A pilonidal cyst is an abnormal pocket-like structure in the skin. The cyst may resemble a large pimple located on the tailbone just above the cleft of the buttocks. Pilonidal cysts are typically filled with hair and skin debris and can develop into a painful abscess if they become infected.
Definition & Facts
Herbert Mayo was the first to describe this particular type of cyst in 1833. The cysts were given the name pilonidal by R.M. Hodge in 1880. The name is derived from the Latin words for hair and nest. Men are much more likely to develop pilonidal cysts than women. The condition is also more common among Caucasians than other groups.
In most cases, pilonidal cysts develop during the teen and young adult years. It is rare for someone to develop this type of cyst after age 40. Individuals, such as truck drivers, who sit for prolonged periods are also more likely to develop pilonidal cysts.
Symptoms & Complaints
- Redness and swelling at the bottom of the spine.
- Warmth at the site of the abscess.
- Pain along the tailbone.
- Pus or blood draining from an opening in the skin.
- Pus that is foul-smelling.
In addition to age and gender, risk factors for pilonidal cysts include obesity and having excess, coarse, or stiff body hair. Potential complications of the cysts include the possibility of recurrence, systemic infection, and a slightly increased risk of squamous-cell carcinoma at the site of the cyst.
Most pilonidal cysts occur when loose hairs become embedded in subcutaneous tissue through dilated hair follicles. The ingrown hair triggers an inflammatory response at the site, which causes the cystic structure to develop around the hair and skin debris. Friction, pressure, or other repeated trauma to the tailbone can force the hair into the skin. Tight clothing, bicycling, and skin rubbing against skin can all cause ingrown hairs that can lead to a pilonidal cyst.
During World War II, it was common for soldiers to develop cysts due to riding in bumpy Jeeps. The condition was actually called “Jeep disease” for a short time. It was during this period that many of the techniques for treating and managing the disease were first developed.
It is possible to develop pilonidal cysts in locations other than the tailbone. For example, dog groomers, barbers, and sheep shearers are prone to developing the cysts between their fingers due to the constant irritation from their scissors.
Diagnosis & Tests
To diagnose a pilonidal cyst, the doctor will start with a thorough patient history and physical examination. The history will attempt to uncover the patient’s specific risk factors for cysts. During the physical exam, the doctor will check for fever, inflammation of the skin surrounding the tailbone, and evidence of redness, tenderness, or swelling between the buttocks just above the anus.
In most cases, imaging studies and blood tests are not necessary for a diagnosis; however, the doctor may request a complete blood count to look for elevated white blood cells if a systemic infection is suspected. Most individuals first look to their primary care doctor for a diagnosis; however, they may require a referral to a dermatologist or surgeon depending on the severity of the cyst or abscess.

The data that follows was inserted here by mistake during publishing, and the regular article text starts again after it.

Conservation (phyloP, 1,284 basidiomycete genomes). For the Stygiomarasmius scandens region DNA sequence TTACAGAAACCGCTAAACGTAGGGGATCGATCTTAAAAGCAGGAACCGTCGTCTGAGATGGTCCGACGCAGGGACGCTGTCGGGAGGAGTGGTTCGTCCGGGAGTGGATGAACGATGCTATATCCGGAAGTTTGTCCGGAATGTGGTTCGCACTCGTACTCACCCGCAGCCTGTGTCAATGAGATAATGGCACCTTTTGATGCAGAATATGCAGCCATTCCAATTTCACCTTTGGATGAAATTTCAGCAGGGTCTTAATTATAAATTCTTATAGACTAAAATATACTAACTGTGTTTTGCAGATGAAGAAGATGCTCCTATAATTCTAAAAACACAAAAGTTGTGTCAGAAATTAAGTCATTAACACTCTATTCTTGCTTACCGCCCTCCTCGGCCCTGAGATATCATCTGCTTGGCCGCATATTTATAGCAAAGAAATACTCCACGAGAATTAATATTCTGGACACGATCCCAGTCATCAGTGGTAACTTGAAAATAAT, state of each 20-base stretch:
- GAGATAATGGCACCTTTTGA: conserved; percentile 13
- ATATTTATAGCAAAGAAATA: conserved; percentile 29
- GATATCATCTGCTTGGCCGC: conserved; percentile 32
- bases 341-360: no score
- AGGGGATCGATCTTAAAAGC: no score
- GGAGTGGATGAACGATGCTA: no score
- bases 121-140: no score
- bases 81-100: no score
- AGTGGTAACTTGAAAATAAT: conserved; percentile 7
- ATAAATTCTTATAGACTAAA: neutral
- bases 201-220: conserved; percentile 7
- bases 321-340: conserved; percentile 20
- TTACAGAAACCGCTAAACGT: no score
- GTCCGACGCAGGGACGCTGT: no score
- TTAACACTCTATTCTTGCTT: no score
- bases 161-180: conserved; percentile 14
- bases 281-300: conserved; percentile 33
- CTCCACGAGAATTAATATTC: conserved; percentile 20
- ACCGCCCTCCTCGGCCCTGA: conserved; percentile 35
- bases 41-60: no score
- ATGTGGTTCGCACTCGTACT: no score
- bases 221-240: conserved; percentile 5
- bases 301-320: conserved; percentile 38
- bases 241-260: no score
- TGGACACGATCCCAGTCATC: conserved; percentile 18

Treatment & Therapy
Initially, pilonidal cysts may only cause minimal pain, swelling, and redness. Sitting in a tub filled with warm water may ease the discomfort and reduce the chance that the cyst will become infected to the point of requiring draining. Antibiotics are typically only prescribed when there are signs that the skin infection is spreading. If the cyst is particularly painful, the doctor may prescribe medication to ease the pain.
The preferred method for treating a pilonidal cyst is incision and drainage during which the doctor removes the hair follicles and packs the resulting cavity with gauze. This is a simple procedure done under a local anesthetic. Since the area is left open until the cyst heals, the patient will have to keep the area clean by removing and repacking the wound with fresh gauze. The healing process can take as long as three weeks.
A procedure called marsupialization involves incision and drainage to remove pus and debris. The edges of the fibrous tract are then sewn to the edges of the wound to create a pouch. The wound is much smaller and shallower, so it does not need to be packed with gauze. Complete healing may take up to six weeks, and not all doctors are trained in this procedure.
A third option is incision and drainage followed by a complete closure of the wound. This eliminates the need for packing, but there is a higher rate of recurrence since is can be difficult to remove the entire cyst. This procedure is typically performed in an operating room by a surgeon specifically trained in the technique.
Prevention & Prophylaxis
Individuals can reduce the risk of ingrown hairs by shaving the area, using a depilatory cream, or getting electrolysis. Obese individuals can reduce their risk of developing cysts by losing excess weight. It is also helpful to avoid sitting for prolonged periods or activities that place repetitive pressure on the tailbone.